As the year unfolded, many companies made executive decisions based on their fears of an impending recession. They went into survival mode, slashing marketing budgets and even scaling back on digital innovation. However, to their surprise, news broke that there was no recession at all. In fact, consumers were spending on a wide range of products and services. This left the businesses that bet on a recession in a precarious position.
Amidst this uncertainty, well-established brands found themselves facing little competition as their rivals pulled back. Consumers naturally gravitated towards these familiar faces, resulting in significant market-share gains for larger companies. While it may have seemed like a wise move on paper, the reality was that these CFO-driven decisions proved to be detrimental for businesses. Consumer behavior outside of a recession is as unpredictable as timing the stock market. And this year, consumers defied logic by increasing their spending.
Of course, the decision to pull back on investments wasn't entirely irrational. Just a year ago, everyone was gripped by the fear of an imminent recession. In October 2022, economists surveyed by Reuters revealed that 65% of them believed a recession was on the horizon within the next year. Additionally, a Harvard CAPS/Harris poll conducted in December 2022 showed that 80% of Americans either believed the country was already in a recession or predicted one in the coming year.
Despite these widespread concerns, the recession never materialized. Instead, the economy experienced steady growth throughout the year, culminating in a 4.9% increase in the third quarter of 2023. This growth was primarily fueled by robust consumer spending, which rose by 4% for the quarter and accounted for 2.7 percentage points of the total GDP increase. These were clear indications of a strong economy.
To everyone's surprise, consumers had more money to spend than ever before. Thanks to stimulus bills and pandemic-related shutdowns, the median net worth of Americans rose by 37% between 2019 and 2022. Currently, individuals still have an estimated extra $1.7 trillion in savings. Even in the third quarter of 2023, disposable net income grew by a staggering 3.8%, nearly triple what economists had forecasted. With the economy gradually returning to a post-pandemic normal, consumers are eagerly seeking out experiences to spend their money on.
During the summer, consumers embarked on a shopping spree of sorts. Spending at movie theaters, restaurants, sporting events, and even casinos experienced an uptick in August. And in September, there was a significant surge in spending on international travel and airline transportation. Overall, the increase in consumer spending during the last quarter was evenly distributed between goods and services.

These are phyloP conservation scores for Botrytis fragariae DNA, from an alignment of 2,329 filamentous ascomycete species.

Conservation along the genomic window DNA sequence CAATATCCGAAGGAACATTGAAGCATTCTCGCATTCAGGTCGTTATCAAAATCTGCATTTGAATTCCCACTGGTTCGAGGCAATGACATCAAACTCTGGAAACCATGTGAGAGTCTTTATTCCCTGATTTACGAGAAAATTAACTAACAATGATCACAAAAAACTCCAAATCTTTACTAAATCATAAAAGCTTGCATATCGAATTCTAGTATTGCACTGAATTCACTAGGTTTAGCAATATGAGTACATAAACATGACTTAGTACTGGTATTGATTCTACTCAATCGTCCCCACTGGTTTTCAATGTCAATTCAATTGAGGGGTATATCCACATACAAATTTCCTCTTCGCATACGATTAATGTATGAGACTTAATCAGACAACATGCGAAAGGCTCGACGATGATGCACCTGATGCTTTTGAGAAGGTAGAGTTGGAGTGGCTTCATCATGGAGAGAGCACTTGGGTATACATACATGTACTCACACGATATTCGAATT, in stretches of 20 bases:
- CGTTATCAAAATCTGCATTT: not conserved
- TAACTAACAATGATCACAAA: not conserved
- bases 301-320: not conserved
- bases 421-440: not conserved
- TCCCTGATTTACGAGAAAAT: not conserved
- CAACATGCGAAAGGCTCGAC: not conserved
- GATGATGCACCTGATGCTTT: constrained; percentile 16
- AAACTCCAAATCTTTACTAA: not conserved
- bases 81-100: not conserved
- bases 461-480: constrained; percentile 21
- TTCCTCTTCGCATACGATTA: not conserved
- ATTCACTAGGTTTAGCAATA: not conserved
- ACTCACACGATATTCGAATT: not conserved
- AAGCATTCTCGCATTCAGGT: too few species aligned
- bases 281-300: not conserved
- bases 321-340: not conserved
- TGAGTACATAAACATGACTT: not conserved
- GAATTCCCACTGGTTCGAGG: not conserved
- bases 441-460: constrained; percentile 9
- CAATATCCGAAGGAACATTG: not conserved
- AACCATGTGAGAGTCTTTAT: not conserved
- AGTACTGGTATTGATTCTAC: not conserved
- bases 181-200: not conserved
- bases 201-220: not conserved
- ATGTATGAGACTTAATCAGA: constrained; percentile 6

In conclusion, companies that wrongly anticipated a recession found themselves at a disadvantage as consumers defied expectations and continued to spend. The resilience of the economy was evident, and consumers had the means and desire to indulge in various experiences. It serves as a reminder that predicting consumer behavior can be a challenge, even under the most uncertain circumstances.
The Resilience of Retail Sales
Over the past six months, retail sales have experienced a significant increase, marking a positive start to the holiday season. In fact, online spending on Black Friday alone rose by 7.5% this year, as reported by Adobe. This growth aligns with the projected 7-9% boost in e-commerce holiday sales. Although holiday season sales are anticipated to rise by 3-4% - a slight dip from the pandemic period - it remains a promising increase.
The Consequences of Withdrawing from Marketing
Challenger companies that opted to reduce their marketing expenditures during this time unfortunately wasted an entire year without making their presence known and vying for new customers. These smaller brands bear the brunt when organizations across the board cut back on their marketing budgets. Consumers tend to stick to what they know rather than exploring unfamiliar options.
Acknowledging Past Mistakes
It is crucial for companies to recognize their error in pulling back due to fear of an impending recession that never materialized. Looking ahead to 2024, the lesson is clear: resist succumbing to fear and reconsider any decisions to cut back on marketing and other growth-oriented initiatives. After all, consumers still possess a considerable amount of disposable income, and the number of Americans who believe the country will steer clear of a recession has nearly doubled in the past year. With the Federal Reserve maintaining steady rates and hopefully putting an end to their economic blood-letting policies, confidence is building.
Challengers Must Maintain Momentum
While established companies may wish for upstarts to remain idle, conceding market share without a battle, challengers must press on with unwavering determination. These companies have an even greater gap to bridge after enduring a lost year. Although the recession never arrived, the aftermath was real and consequential. Hopefully, those forecasting consumer trends will learn a valuable lesson akin to that of stock-market timers — retreating from progress in the marketplace comes with its own set of risks.